Here’s one I never expected to hear about a presidential administration negotiating America’s national security issues:
Nuclear expert Gregory Jones expressed concern that the administration “does not fully understand” the deal it signed [with Iran].
This will be short. But it’s very important for the maximum possible number of people to understand the two points raised in an article by Adam Kredo today at Washington Free Beacon. One is the Jones point that the Obama administration doesn’t seem to understand the deal it has signed. Jones elaborated:
“It appears to me the administration has negotiated an agreement it does not fully understand and I don’t understand how that can happen.”
“I don’t see how there’s going to be an agreement,” he said.
Iran, for instance, can continue to enrich uranium, the key component in a nuclear weapon, under the deal and continue to develop advanced nuclear apparatus.
Jones said he could not envision a scenario in which Iran is stopped from building a nuclear weapon.
Given these concessions, “I’m left with the impression the administration doesn’t really understand what it has negotiated,” he said.
The other point is equally troubling: the actual proto-agreement – the document on paper – is being held under lock and key, apparently in a “secret location,” and U.S. lawmakers are having to jump through hoops to go there and read it.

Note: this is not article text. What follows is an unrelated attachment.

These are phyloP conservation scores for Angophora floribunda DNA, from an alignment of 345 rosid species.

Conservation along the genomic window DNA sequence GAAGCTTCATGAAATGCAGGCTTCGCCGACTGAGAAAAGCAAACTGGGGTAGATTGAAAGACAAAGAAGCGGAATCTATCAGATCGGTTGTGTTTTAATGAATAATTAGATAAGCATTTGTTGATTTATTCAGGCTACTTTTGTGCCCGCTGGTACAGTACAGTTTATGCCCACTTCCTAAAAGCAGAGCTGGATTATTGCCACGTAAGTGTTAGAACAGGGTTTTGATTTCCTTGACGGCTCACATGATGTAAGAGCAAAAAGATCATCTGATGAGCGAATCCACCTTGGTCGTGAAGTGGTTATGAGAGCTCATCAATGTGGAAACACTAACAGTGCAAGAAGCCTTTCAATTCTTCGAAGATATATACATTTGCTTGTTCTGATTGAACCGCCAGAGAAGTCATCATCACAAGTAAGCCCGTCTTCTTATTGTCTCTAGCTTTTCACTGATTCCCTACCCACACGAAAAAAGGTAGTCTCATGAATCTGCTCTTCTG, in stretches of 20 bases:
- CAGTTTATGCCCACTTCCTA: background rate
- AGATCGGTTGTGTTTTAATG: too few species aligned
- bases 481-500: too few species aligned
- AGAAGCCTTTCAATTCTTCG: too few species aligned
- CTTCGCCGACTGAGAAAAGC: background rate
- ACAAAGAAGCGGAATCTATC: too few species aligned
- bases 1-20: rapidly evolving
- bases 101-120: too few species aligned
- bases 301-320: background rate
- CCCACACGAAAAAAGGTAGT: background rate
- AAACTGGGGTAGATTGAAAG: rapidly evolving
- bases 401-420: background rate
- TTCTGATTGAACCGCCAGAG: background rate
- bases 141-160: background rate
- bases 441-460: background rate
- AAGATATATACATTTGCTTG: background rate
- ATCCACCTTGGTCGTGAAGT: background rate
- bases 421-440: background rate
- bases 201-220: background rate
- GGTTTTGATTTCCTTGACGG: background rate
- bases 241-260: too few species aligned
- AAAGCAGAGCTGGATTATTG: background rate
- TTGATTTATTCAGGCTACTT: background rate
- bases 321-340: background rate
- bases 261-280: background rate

This is highly abnormal. It’s not how things work. It’s strange enough that such a putatively momentous deal is being withheld from the public, but making it all but unavailable to members of Congress is even that much odder.
Here is Rep. Ileana Ros-Lehtinen (R-FL):
“Why is it that members of Congress have to go to a super secret location, a cone of silence … to look at the deal?” Ros-Lehtinen asked a panel of nuclear experts.
Ros-Lehtinen described the secret document as “quite eye opening” and wondered why the Obama administration continues to keep it under lock and key.
“It’s a very easy to read document; one doesn’t have to be as expert,” she said, urging other members on the committee to examine the deal.
“If this is such a great deal and so good for peace and diplomacy in our time why is it held in secret?” Ros-Lehtinen asked. “If the administration is proud of it, I think they should highlight it.”
To the question “Have other presidents kept deals like this under such peculiar wraps?” the answer is no. Regardless of the diplomatic privacy in which sensitive agreements of this kind are often negotiated, the documents reflecting their terms are routinely made available to Congress, the media, and the public. If a Republican administration were being so secretive, all Washington would be caterwauling in a Greek chorus of righteous rebuke right now.
Each of us can form his own opinion as to why the Obama administration won’t release the document to the public. But dollars to doughnuts, it’s got something to do with the fact that Obama keeps saying we’re on track to get Iran to slow, dismantle, and reduce her nuclear program, while the Iranians keep saying they have no intention of doing any such thing.
J.E. Dyer’s articles have appeared at Hot Air, Commentary’s “contentions,” Patheos, The Daily Caller, The Jewish Press, and The Weekly Standard online. She also writes for the new blog Liberty Unyielding.
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